Following its embarrassing loss of a key vote on Monday evening (the Judea & Samaria law), the coalition has come under increasing pressure to tighten its ranks, with little sign that it is actually able to do so. Although it was New Hope leader Gideon Sa'ar who stated bluntly prior to the vote that its failure to pass would sound the death knell for the government, focus has now turned not to Sa'ar but to Yamina's Nir Orbach. Will he be the one to tip the balance?
According to a report in Yediot Aharonot on Wednesday morning, Orbach, seen as intensely loyal to party leader and Prime Minister Naftali Bennett, has reached a critical mass of frustration at the current situation and is now actively "preparing the ground for an alternative government within the current Knesset."
Quoting unnamed sources, the report describes Orbach's anger at rebel Knesset members Mazen Ghanaim (Ra'am) and Ghaida Rinawie Zoabi (Meretz) for voting againt the Judea & Samaria law. Thus far, Orbach's public ire has been directed at Ra'am - in the immediate aftermath of the failed vote, he angrily exploded at Ghanaim and called the partnership with Ra'am a "failed experiment that is now over."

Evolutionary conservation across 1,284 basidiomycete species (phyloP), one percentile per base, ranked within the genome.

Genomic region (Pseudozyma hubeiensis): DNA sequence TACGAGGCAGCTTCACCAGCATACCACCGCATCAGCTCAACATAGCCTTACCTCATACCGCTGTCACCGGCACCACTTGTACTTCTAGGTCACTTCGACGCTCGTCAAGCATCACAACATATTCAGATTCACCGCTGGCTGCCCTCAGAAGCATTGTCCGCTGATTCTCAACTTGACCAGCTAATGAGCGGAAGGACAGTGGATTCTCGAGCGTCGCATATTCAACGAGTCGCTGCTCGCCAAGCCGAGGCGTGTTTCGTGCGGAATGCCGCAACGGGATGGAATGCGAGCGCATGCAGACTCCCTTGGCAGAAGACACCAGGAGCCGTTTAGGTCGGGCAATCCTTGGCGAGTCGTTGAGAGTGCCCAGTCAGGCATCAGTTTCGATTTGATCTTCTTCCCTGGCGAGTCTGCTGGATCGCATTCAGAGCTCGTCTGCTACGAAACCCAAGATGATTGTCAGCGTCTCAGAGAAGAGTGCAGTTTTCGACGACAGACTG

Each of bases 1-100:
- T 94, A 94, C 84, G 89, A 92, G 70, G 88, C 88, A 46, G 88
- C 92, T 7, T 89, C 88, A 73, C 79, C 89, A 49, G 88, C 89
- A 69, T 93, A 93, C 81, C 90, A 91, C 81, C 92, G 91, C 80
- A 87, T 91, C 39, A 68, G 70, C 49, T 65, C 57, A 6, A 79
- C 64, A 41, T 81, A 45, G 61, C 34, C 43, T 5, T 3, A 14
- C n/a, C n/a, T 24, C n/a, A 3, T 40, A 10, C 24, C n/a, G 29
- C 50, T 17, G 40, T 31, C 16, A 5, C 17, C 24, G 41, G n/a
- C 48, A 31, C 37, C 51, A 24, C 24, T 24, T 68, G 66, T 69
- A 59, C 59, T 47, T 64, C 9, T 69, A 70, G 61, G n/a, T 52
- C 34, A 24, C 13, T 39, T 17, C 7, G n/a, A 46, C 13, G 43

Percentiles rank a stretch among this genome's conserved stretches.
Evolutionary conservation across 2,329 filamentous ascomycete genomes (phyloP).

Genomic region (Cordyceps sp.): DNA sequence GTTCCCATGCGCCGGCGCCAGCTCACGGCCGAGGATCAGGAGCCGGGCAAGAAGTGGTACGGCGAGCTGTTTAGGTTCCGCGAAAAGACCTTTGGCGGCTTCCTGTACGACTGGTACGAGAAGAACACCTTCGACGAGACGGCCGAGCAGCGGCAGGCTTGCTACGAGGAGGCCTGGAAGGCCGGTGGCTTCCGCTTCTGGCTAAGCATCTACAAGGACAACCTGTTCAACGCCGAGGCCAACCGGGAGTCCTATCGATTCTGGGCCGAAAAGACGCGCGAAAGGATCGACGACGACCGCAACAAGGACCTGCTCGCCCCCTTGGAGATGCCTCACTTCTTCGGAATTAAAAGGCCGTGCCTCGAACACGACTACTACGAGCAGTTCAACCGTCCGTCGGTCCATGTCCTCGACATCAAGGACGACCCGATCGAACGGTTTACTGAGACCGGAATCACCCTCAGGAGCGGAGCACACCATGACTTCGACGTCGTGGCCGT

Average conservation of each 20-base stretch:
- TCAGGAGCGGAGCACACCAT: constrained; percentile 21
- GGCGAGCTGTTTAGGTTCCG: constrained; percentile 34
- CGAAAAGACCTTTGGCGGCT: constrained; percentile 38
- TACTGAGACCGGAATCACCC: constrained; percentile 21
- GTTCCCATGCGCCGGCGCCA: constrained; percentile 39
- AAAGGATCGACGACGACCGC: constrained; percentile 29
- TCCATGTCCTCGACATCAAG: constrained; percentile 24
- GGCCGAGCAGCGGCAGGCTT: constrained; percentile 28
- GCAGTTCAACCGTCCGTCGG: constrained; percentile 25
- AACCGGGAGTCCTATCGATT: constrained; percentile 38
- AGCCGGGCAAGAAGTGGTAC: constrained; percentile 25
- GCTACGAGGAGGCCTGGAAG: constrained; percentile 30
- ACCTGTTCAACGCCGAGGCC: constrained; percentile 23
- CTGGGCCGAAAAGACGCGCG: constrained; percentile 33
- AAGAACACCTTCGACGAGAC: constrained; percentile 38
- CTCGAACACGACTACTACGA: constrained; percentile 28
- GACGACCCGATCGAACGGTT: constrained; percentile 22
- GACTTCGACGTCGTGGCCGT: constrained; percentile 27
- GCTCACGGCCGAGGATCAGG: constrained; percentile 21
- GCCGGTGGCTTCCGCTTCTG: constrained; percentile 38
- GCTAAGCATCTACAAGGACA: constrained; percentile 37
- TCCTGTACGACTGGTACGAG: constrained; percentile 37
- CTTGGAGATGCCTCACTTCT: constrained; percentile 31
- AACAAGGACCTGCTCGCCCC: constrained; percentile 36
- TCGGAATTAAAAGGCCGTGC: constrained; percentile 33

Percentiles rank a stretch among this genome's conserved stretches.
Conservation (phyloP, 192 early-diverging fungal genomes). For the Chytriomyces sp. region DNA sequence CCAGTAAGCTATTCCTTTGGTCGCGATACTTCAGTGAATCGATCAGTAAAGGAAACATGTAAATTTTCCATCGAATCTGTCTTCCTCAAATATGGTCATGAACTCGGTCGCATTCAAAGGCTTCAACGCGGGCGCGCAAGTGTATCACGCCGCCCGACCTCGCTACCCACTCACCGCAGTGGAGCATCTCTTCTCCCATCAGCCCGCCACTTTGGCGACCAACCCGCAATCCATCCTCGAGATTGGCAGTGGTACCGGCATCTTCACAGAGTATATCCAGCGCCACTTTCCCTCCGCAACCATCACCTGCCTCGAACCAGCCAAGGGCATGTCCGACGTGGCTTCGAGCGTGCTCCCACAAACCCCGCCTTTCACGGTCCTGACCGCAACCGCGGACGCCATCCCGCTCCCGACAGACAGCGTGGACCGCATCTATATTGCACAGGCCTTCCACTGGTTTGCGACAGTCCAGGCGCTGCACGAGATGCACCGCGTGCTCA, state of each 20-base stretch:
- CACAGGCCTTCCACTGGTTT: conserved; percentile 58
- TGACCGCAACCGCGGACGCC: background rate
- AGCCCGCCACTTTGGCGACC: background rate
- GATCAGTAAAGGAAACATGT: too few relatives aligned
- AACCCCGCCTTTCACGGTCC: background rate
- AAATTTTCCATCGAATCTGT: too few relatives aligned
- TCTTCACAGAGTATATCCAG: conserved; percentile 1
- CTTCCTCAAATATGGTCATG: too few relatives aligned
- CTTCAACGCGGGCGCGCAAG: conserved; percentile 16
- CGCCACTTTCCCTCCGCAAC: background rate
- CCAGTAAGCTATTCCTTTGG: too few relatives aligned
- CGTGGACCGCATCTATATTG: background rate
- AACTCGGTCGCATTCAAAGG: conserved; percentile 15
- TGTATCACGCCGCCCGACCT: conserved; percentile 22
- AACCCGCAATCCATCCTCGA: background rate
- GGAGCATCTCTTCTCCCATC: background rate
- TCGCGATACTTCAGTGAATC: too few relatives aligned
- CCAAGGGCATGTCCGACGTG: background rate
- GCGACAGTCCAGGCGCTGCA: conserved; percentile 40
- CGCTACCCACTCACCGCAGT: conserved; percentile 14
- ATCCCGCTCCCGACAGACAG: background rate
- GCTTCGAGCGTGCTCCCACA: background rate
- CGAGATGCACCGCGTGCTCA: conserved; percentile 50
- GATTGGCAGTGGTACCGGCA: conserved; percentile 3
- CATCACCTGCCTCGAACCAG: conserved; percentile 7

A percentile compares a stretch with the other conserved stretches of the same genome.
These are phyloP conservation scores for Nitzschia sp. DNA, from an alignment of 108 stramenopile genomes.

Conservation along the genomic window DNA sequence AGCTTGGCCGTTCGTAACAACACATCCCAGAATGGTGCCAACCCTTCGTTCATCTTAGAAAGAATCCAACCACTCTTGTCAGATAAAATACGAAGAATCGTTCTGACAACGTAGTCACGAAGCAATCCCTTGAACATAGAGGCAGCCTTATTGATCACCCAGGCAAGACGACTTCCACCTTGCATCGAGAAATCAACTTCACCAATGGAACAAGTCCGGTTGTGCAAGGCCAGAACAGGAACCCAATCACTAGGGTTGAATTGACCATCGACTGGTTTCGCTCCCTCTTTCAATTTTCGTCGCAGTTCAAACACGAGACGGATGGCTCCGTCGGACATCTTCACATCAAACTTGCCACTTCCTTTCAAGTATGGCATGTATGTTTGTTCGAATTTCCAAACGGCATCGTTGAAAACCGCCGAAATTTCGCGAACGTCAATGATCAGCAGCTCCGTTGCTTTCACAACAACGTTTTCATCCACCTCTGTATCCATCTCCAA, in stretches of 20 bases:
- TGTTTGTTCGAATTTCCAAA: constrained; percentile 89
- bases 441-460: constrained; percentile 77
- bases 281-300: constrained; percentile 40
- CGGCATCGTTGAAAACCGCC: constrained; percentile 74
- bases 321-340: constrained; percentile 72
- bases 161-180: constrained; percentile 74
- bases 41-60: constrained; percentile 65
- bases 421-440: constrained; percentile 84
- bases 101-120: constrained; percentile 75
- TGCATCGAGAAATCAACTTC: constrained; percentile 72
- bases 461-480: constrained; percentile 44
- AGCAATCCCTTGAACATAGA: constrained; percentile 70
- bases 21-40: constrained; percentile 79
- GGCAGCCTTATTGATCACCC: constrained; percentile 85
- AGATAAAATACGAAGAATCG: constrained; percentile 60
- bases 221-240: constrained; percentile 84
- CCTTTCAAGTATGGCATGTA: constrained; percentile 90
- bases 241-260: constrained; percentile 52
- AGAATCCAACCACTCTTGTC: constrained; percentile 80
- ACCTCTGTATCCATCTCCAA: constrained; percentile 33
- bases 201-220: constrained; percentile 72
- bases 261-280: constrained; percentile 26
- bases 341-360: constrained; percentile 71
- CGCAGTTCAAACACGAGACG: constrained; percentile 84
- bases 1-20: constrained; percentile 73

Supposedly, Orbach now sees the coalition as teetering on the brink of disaster, and the only reason why he has yet to jump ship is his personal loyalty to Bennett - but there is another factor, and that is Orbach's alignment with fellow party members Ayelet Shaked and Abir Kara.
Shaked, Kara, and Orbach have been coordinating their moves ever since Idit Silman bolted the coalition, primarily, it is thought, in order to secure plum positions for all three in the event that an alternative government is formed. Orbach is therefore now being pulled in several directions - toward the government, by Yamina party members, each for his own reasons - and toward the opposition, which sees him as the next potential defector and the final nail in the government's coffin.
"These are the death throes of the coalition that we're seeing now," one of Yediot's unnamed sources, described as a "senior government official," said. "The government may last out the summer session, but it can no longer function."